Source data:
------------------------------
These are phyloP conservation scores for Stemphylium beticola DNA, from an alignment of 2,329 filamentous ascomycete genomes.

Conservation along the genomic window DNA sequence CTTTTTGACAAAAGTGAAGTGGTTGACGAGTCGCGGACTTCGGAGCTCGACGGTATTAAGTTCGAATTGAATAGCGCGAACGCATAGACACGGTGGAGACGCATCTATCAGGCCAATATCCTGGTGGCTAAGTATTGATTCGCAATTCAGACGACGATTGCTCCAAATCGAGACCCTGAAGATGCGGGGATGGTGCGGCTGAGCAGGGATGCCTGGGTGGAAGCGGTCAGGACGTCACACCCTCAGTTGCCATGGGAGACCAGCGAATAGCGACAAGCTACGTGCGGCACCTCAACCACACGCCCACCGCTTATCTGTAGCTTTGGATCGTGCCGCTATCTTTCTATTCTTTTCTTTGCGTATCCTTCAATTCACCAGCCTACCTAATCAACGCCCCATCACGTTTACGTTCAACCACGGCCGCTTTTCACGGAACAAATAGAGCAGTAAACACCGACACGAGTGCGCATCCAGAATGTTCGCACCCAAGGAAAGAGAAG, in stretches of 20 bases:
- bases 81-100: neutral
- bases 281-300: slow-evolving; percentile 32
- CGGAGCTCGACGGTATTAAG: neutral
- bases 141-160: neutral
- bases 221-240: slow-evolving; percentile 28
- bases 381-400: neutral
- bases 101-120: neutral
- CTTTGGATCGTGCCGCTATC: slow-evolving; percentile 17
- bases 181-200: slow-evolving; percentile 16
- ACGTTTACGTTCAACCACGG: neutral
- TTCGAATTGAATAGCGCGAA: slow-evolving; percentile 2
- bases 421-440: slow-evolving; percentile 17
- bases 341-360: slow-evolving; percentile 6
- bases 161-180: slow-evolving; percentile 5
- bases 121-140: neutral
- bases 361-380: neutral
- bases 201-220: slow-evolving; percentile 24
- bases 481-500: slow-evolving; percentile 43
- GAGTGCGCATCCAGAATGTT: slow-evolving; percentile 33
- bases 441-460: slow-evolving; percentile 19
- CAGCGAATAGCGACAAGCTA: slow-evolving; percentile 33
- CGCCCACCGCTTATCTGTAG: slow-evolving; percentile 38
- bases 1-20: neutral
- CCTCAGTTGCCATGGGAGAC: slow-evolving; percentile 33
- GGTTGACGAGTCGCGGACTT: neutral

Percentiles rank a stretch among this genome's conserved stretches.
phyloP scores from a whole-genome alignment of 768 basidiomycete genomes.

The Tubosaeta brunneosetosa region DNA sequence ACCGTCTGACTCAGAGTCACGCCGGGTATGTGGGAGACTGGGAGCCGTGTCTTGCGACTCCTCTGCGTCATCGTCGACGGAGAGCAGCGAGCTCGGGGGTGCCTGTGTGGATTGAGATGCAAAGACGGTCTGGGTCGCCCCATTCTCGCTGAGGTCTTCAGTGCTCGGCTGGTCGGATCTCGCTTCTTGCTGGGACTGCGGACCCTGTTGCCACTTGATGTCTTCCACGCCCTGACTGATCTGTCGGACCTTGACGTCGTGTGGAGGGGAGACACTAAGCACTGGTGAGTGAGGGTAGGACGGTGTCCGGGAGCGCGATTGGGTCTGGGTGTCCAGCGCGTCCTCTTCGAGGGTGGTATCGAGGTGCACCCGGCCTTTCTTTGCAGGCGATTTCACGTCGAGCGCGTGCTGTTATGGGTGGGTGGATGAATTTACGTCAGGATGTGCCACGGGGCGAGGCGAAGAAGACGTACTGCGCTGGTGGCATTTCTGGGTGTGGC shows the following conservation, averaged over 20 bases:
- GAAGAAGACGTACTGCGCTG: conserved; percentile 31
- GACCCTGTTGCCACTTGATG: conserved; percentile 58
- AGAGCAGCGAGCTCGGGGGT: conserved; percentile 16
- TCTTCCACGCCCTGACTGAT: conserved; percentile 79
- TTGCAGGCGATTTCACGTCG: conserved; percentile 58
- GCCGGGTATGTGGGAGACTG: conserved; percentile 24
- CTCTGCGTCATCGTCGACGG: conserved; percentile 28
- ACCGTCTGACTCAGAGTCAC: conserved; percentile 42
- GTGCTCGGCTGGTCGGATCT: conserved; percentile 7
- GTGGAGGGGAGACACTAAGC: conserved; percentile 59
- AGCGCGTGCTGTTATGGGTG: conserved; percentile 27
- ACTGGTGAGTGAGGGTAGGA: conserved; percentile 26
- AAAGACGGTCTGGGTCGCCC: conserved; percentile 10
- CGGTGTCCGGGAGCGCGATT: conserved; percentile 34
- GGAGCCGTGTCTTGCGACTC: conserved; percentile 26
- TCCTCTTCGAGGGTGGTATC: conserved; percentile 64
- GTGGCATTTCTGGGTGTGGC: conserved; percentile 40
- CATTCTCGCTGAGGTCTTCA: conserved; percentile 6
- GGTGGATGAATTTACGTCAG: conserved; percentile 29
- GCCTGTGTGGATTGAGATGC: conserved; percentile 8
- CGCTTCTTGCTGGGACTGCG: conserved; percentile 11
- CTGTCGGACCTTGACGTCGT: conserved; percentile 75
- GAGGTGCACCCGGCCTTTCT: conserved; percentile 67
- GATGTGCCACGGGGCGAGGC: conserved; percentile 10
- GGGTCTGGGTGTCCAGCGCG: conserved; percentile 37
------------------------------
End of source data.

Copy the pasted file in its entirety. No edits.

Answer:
These are phyloP conservation scores for Stemphylium beticola DNA, from an alignment of 2,329 filamentous ascomycete genomes.

Conservation along the genomic window DNA sequence CTTTTTGACAAAAGTGAAGTGGTTGACGAGTCGCGGACTTCGGAGCTCGACGGTATTAAGTTCGAATTGAATAGCGCGAACGCATAGACACGGTGGAGACGCATCTATCAGGCCAATATCCTGGTGGCTAAGTATTGATTCGCAATTCAGACGACGATTGCTCCAAATCGAGACCCTGAAGATGCGGGGATGGTGCGGCTGAGCAGGGATGCCTGGGTGGAAGCGGTCAGGACGTCACACCCTCAGTTGCCATGGGAGACCAGCGAATAGCGACAAGCTACGTGCGGCACCTCAACCACACGCCCACCGCTTATCTGTAGCTTTGGATCGTGCCGCTATCTTTCTATTCTTTTCTTTGCGTATCCTTCAATTCACCAGCCTACCTAATCAACGCCCCATCACGTTTACGTTCAACCACGGCCGCTTTTCACGGAACAAATAGAGCAGTAAACACCGACACGAGTGCGCATCCAGAATGTTCGCACCCAAGGAAAGAGAAG, in stretches of 20 bases:
- bases 81-100: neutral
- bases 281-300: slow-evolving; percentile 32
- CGGAGCTCGACGGTATTAAG: neutral
- bases 141-160: neutral
- bases 221-240: slow-evolving; percentile 28
- bases 381-400: neutral
- bases 101-120: neutral
- CTTTGGATCGTGCCGCTATC: slow-evolving; percentile 17
- bases 181-200: slow-evolving; percentile 16
- ACGTTTACGTTCAACCACGG: neutral
- TTCGAATTGAATAGCGCGAA: slow-evolving; percentile 2
- bases 421-440: slow-evolving; percentile 17
- bases 341-360: slow-evolving; percentile 6
- bases 161-180: slow-evolving; percentile 5
- bases 121-140: neutral
- bases 361-380: neutral
- bases 201-220: slow-evolving; percentile 24
- bases 481-500: slow-evolving; percentile 43
- GAGTGCGCATCCAGAATGTT: slow-evolving; percentile 33
- bases 441-460: slow-evolving; percentile 19
- CAGCGAATAGCGACAAGCTA: slow-evolving; percentile 33
- CGCCCACCGCTTATCTGTAG: slow-evolving; percentile 38
- bases 1-20: neutral
- CCTCAGTTGCCATGGGAGAC: slow-evolving; percentile 33
- GGTTGACGAGTCGCGGACTT: neutral

Percentiles rank a stretch among this genome's conserved stretches.
phyloP scores from a whole-genome alignment of 768 basidiomycete genomes.

The Tubosaeta brunneosetosa region DNA sequence ACCGTCTGACTCAGAGTCACGCCGGGTATGTGGGAGACTGGGAGCCGTGTCTTGCGACTCCTCTGCGTCATCGTCGACGGAGAGCAGCGAGCTCGGGGGTGCCTGTGTGGATTGAGATGCAAAGACGGTCTGGGTCGCCCCATTCTCGCTGAGGTCTTCAGTGCTCGGCTGGTCGGATCTCGCTTCTTGCTGGGACTGCGGACCCTGTTGCCACTTGATGTCTTCCACGCCCTGACTGATCTGTCGGACCTTGACGTCGTGTGGAGGGGAGACACTAAGCACTGGTGAGTGAGGGTAGGACGGTGTCCGGGAGCGCGATTGGGTCTGGGTGTCCAGCGCGTCCTCTTCGAGGGTGGTATCGAGGTGCACCCGGCCTTTCTTTGCAGGCGATTTCACGTCGAGCGCGTGCTGTTATGGGTGGGTGGATGAATTTACGTCAGGATGTGCCACGGGGCGAGGCGAAGAAGACGTACTGCGCTGGTGGCATTTCTGGGTGTGGC shows the following conservation, averaged over 20 bases:
- GAAGAAGACGTACTGCGCTG: conserved; percentile 31
- GACCCTGTTGCCACTTGATG: conserved; percentile 58
- AGAGCAGCGAGCTCGGGGGT: conserved; percentile 16
- TCTTCCACGCCCTGACTGAT: conserved; percentile 79
- TTGCAGGCGATTTCACGTCG: conserved; percentile 58
- GCCGGGTATGTGGGAGACTG: conserved; percentile 24
- CTCTGCGTCATCGTCGACGG: conserved; percentile 28
- ACCGTCTGACTCAGAGTCAC: conserved; percentile 42
- GTGCTCGGCTGGTCGGATCT: conserved; percentile 7
- GTGGAGGGGAGACACTAAGC: conserved; percentile 59
- AGCGCGTGCTGTTATGGGTG: conserved; percentile 27
- ACTGGTGAGTGAGGGTAGGA: conserved; percentile 26
- AAAGACGGTCTGGGTCGCCC: conserved; percentile 10
- CGGTGTCCGGGAGCGCGATT: conserved; percentile 34
- GGAGCCGTGTCTTGCGACTC: conserved; percentile 26
- TCCTCTTCGAGGGTGGTATC: conserved; percentile 64
- GTGGCATTTCTGGGTGTGGC: conserved; percentile 40
- CATTCTCGCTGAGGTCTTCA: conserved; percentile 6
- GGTGGATGAATTTACGTCAG: conserved; percentile 29
- GCCTGTGTGGATTGAGATGC: conserved; percentile 8
- CGCTTCTTGCTGGGACTGCG: conserved; percentile 11
- CTGTCGGACCTTGACGTCGT: conserved; percentile 75
- GAGGTGCACCCGGCCTTTCT: conserved; percentile 67
- GATGTGCCACGGGGCGAGGC: conserved; percentile 10
- GGGTCTGGGTGTCCAGCGCG: conserved; percentile 37